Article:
Piers Morgan; German Words for the Human Condition; What Keeps Physicists Awake

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Wednesday, October 30, 2013

Piers Morgan, host of the CNN show Piers Morgan Live, talks about his approach to the news. Ben Schott on the wonderful German words to describe our lives. And Scientific American's Clara Moscowitz discusses the five questions that keep physicists awake at night.


Piers Morgan on Shooting Straight

Piers Morgan, host of the CNN show Piers Morgan Live, discusses his childhood in England to his career as a tabloid editor to his rise to fame in the United States. Shooting Straight: Guns, Gays, God, and George Clooney offers an inside view of the real-time drama behind covering breaking news stories such as the killing of Osama bin Laden, Hurricane Sandy, and the massacre at Newtown. He talks about his love affair with America and with the news business.

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German Words for the Human Condition

Ben Schott explains the German language and discusses his book Schottenfreude: German Words for the Human Condition, a dictionary of newly coined words that explore the idiosyncrasies of life as only the German language can. German allows you to construct specific words for a secret love of bad foods, the inability to remember jokes, Sunday-afternoon depression, the urge to yawn, the glee of gossip, reassuring your hairdresser, delight at the changing of the seasons, the urge to hoard, or the ineffable pleasure of a cold pillow.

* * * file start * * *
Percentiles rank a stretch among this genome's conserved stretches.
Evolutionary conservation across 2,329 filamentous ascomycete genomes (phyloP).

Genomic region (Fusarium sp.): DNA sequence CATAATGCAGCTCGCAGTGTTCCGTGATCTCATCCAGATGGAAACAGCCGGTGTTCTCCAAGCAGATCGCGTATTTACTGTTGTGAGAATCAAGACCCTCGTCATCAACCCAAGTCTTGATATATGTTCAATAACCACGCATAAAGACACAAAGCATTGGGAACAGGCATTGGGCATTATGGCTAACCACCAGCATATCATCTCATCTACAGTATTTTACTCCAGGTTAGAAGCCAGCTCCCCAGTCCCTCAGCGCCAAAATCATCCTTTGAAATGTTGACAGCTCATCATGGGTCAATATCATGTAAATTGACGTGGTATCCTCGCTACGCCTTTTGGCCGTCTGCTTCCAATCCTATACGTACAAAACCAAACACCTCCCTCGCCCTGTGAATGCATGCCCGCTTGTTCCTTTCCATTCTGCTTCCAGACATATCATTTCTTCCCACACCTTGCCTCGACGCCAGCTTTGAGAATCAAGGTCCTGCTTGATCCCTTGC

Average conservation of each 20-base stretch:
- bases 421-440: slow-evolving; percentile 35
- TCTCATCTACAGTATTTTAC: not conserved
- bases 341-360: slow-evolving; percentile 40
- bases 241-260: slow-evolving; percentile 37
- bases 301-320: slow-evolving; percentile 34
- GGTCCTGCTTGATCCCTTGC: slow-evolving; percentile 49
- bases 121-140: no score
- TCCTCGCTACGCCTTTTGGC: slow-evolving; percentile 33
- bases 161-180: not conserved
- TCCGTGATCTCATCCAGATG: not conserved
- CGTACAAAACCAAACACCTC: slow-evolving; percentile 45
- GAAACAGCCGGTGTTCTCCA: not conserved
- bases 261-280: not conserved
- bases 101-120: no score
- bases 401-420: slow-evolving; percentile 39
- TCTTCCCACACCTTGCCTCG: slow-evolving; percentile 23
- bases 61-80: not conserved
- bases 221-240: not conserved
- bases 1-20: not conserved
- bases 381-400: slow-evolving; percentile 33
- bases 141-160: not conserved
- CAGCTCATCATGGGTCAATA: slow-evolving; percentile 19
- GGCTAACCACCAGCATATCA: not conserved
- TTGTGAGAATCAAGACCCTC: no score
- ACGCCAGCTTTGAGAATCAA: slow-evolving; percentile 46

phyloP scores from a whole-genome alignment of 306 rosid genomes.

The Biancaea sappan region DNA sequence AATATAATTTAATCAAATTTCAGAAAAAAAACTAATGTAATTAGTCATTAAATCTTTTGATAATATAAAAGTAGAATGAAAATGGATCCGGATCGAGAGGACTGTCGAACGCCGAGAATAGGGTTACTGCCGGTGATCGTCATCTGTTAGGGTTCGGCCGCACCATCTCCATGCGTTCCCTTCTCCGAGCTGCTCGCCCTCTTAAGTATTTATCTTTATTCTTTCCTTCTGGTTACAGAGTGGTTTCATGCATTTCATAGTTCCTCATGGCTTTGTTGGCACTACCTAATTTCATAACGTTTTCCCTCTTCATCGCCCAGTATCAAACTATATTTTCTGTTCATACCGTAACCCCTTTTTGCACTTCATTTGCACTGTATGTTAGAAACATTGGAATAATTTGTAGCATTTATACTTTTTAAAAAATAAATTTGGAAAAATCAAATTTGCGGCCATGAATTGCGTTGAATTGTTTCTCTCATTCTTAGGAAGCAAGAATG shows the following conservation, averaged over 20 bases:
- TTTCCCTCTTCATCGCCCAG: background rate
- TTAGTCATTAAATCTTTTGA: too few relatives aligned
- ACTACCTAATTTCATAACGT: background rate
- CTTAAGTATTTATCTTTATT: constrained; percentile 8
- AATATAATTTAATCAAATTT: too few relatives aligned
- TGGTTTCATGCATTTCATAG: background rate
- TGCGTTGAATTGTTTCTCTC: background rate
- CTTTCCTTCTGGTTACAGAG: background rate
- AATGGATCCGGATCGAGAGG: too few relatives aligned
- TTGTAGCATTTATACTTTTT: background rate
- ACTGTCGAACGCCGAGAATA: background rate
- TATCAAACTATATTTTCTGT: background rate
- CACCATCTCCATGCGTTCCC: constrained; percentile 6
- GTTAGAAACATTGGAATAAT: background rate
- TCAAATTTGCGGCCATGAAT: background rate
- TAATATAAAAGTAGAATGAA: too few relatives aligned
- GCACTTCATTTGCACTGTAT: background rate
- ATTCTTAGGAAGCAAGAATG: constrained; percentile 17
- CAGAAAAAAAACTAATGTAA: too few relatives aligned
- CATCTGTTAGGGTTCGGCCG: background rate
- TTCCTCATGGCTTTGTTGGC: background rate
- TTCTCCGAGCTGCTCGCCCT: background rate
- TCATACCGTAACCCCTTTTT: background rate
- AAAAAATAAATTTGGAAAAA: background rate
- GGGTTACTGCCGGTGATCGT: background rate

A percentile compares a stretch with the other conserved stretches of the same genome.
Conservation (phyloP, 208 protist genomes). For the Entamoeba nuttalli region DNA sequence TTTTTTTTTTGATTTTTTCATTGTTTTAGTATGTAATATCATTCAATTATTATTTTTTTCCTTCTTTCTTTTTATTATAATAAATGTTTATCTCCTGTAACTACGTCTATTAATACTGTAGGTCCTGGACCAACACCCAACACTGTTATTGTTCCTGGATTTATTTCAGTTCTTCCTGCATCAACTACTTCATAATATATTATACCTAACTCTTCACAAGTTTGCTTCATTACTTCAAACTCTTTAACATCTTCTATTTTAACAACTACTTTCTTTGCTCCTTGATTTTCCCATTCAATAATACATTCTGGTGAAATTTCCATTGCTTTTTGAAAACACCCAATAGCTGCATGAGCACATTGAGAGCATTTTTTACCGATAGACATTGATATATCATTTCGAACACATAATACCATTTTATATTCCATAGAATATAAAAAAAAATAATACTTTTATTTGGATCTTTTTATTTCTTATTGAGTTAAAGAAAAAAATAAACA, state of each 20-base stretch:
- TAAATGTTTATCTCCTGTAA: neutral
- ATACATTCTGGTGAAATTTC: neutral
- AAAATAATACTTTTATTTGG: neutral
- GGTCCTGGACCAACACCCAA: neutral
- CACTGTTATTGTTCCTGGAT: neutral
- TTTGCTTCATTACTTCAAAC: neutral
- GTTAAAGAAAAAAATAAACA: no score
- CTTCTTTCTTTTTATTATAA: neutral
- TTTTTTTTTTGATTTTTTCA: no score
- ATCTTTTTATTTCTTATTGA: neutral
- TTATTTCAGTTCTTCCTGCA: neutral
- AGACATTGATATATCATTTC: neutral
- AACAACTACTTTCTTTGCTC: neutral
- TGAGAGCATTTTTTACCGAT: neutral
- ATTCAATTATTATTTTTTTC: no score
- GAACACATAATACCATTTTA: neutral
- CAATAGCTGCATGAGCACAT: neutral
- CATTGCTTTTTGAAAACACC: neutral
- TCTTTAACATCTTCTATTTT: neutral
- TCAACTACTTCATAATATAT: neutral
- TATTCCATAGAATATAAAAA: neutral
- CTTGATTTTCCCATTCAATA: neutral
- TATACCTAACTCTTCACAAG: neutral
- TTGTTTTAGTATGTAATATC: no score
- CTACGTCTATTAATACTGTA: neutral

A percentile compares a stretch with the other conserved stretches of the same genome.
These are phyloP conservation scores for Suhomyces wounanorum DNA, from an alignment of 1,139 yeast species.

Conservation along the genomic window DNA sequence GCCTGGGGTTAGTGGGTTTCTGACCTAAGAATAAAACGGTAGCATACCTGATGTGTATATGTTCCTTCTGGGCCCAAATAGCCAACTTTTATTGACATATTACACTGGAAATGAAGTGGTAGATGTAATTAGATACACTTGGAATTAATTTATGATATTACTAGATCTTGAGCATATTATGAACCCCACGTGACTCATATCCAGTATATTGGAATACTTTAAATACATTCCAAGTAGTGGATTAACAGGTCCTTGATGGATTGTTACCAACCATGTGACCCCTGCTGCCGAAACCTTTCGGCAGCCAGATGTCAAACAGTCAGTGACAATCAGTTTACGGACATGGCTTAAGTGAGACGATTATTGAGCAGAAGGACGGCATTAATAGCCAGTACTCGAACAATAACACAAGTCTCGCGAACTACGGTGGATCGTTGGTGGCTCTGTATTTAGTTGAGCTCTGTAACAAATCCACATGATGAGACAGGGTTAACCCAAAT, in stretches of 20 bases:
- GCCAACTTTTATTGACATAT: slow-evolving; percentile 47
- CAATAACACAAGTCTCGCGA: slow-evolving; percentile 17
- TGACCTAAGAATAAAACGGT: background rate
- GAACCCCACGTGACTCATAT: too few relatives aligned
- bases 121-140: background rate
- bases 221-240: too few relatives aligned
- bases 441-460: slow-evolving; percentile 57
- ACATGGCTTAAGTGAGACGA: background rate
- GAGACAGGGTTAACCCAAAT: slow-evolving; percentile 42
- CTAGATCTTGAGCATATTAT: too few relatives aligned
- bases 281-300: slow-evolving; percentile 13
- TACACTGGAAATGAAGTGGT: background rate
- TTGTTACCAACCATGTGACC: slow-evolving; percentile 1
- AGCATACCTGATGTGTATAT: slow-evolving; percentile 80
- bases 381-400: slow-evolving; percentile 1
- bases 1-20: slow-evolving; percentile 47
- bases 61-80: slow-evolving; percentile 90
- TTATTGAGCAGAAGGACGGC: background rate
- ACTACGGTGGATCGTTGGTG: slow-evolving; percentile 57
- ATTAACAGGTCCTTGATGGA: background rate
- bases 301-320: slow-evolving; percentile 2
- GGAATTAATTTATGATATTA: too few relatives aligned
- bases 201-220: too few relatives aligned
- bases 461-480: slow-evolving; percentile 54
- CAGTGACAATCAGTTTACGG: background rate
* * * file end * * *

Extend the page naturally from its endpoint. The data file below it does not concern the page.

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What Keeps Physicists Awake at Night?

Clara Moskowitz, an associate editor at Scientific American, talks about  the things that particle physicists most want answers to. Her article "5 Unanswered Questions That Will Keep Physicists Awake at Night” appears on Scientific American’s Observation blog.

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